OpenJurist

749 F2d 663 Cotton States Mutual Insurance Company v. Jo Anderson

749 F.2d 663

76 A.L.R.Fed. 511

COTTON STATES MUTUAL INSURANCE COMPANY, et al., Plaintiffs-Appellants,
v.
J.O. ANDERSON, Jr., et al., Defendants-Appellees.

No. 83-8418.

United States Court of Appeals,
Eleventh Circuit.

Dec. 26, 1984.

G. Conley Ingram, Atlanta, Ga., for plaintiffs-appellants.

James E. Cornwell, Jr., Toccoa, Ga., for defendants-appellees.

James C. Pratt, Asst. Atty. Gen., Atlanta, Ga., for State.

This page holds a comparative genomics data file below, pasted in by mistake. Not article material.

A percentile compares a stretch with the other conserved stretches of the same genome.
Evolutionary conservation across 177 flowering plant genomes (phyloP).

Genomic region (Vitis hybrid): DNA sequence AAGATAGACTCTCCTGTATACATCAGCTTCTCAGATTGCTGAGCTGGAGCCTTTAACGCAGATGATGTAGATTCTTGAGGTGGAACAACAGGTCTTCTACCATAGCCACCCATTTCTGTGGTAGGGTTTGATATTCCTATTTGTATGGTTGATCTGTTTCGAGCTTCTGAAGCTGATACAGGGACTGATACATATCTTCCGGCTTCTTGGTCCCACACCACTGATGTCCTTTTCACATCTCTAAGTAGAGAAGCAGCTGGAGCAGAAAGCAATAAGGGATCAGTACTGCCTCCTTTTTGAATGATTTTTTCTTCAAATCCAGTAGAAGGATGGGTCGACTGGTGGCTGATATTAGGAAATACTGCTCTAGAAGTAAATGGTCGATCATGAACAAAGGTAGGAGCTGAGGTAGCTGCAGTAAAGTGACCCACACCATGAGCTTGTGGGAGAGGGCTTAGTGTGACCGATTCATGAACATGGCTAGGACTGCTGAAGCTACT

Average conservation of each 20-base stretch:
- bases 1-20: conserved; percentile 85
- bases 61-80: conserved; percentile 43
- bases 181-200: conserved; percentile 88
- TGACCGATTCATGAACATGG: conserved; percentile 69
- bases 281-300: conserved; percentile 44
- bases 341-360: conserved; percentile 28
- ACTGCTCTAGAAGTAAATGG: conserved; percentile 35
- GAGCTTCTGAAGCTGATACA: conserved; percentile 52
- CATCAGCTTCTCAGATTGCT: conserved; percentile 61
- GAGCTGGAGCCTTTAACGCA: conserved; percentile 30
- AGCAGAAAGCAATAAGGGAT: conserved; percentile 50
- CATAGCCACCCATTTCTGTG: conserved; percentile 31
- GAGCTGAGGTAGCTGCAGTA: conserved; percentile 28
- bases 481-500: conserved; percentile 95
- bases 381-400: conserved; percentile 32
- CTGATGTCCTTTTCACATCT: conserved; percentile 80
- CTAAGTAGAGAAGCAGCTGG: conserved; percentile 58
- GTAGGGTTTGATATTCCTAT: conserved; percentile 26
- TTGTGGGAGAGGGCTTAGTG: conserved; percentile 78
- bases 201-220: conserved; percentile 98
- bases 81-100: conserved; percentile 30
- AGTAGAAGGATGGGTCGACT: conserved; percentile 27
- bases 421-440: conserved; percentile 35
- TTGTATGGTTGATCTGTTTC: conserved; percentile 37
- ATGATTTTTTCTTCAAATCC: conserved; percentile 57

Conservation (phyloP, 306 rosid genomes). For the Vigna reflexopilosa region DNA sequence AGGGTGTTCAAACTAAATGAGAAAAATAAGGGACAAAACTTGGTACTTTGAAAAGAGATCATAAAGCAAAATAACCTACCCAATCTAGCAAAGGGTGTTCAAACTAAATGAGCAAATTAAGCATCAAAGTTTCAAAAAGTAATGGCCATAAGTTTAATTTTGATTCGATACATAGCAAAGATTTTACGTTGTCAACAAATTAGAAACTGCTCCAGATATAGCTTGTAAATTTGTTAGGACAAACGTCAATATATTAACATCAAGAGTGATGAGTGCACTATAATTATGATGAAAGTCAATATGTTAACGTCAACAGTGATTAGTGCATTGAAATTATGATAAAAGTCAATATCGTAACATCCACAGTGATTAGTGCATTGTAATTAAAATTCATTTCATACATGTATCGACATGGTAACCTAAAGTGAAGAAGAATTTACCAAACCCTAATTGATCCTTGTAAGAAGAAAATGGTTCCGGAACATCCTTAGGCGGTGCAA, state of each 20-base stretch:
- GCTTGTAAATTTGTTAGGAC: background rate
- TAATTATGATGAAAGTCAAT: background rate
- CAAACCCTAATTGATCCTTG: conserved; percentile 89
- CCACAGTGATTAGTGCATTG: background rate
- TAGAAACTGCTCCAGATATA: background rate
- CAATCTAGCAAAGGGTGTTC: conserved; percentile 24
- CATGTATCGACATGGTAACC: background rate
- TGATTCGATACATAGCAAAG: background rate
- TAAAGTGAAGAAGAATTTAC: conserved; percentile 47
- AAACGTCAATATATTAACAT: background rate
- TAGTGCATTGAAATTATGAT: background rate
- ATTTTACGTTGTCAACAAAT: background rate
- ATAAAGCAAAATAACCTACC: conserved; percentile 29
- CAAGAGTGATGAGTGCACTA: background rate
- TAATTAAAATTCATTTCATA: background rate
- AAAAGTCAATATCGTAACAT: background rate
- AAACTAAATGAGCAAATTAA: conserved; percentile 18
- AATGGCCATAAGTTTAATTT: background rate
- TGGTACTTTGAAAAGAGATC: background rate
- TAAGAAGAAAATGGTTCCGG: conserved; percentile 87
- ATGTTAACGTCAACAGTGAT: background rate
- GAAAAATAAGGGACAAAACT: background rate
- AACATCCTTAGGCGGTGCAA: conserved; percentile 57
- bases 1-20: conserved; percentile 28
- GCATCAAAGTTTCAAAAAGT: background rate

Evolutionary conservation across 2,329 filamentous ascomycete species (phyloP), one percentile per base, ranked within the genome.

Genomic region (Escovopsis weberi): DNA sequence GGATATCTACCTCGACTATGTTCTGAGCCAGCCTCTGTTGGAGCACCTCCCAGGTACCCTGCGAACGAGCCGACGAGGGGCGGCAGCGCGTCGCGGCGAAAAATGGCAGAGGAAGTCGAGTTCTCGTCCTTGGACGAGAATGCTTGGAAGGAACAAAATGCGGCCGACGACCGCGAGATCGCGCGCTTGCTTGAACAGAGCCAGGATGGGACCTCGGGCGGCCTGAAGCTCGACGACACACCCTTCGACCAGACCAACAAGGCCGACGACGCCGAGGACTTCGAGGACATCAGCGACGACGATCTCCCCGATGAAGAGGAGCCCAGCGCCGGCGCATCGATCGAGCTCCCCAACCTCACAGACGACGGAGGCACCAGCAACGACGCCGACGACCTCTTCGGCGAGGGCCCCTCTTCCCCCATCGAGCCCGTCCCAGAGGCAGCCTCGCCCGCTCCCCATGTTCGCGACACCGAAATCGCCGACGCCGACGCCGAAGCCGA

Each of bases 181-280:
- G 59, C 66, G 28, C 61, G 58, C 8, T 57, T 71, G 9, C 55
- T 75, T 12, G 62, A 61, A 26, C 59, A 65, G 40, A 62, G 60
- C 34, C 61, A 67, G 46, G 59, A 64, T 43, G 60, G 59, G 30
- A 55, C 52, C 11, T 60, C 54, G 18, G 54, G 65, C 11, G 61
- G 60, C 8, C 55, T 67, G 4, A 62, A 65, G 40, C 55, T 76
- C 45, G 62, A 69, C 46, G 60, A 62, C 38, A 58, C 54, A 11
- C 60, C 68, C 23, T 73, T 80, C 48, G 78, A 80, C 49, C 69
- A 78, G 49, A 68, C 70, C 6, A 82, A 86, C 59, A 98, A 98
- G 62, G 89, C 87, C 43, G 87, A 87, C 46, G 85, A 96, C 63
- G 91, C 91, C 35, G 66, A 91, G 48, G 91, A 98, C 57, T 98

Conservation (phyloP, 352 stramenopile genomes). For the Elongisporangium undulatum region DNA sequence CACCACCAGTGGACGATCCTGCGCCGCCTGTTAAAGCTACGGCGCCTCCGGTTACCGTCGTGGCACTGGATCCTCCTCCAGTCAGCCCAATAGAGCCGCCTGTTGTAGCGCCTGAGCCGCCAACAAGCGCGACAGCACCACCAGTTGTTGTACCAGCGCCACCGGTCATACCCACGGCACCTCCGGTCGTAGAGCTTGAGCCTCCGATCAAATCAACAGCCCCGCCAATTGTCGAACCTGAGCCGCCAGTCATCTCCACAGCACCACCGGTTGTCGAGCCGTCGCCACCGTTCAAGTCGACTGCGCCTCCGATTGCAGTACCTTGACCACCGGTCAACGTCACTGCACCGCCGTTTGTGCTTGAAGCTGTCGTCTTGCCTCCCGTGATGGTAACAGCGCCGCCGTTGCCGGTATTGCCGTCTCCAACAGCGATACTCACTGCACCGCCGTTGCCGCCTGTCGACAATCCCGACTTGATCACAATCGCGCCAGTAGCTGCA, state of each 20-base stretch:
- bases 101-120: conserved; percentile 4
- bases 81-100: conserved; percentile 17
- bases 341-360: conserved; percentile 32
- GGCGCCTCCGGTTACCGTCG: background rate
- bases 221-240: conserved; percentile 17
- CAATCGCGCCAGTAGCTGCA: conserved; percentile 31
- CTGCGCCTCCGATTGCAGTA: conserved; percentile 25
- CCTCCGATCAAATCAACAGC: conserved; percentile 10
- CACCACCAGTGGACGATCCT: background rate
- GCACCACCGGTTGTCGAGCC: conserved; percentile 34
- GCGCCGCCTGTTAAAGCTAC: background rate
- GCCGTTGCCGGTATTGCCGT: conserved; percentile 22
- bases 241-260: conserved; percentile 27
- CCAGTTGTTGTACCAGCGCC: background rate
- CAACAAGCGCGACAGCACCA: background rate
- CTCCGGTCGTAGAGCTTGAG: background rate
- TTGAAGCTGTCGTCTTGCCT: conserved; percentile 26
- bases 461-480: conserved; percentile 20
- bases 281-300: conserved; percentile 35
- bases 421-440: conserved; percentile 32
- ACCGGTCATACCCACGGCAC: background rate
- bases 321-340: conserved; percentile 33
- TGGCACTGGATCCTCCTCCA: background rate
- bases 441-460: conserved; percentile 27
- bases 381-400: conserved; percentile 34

Appeal from the United States District Court for the Northern District of Georgia.

Before FAY and JOHNSON, Circuit Judges, and YOUNG*, District Judge.

FAY, Circuit Judge:

1

This is an appeal from an adverse summary judgment ruling, in which the district court refused to declare O.C.G.A. Sec. 33-34-5(b) (1982) (the Georgia No-Fault Act) unconstitutional on due process, equal protection and other constitutional grounds. We affirm. Although appellant's argument is extremely persuasive, after full consideration, we conclude that we should not use the statute's "tortured history"1 of interpretation in the Georgia courts as a basis for holding it unconstitutional.

A. COLLATERAL ESTOPPEL

2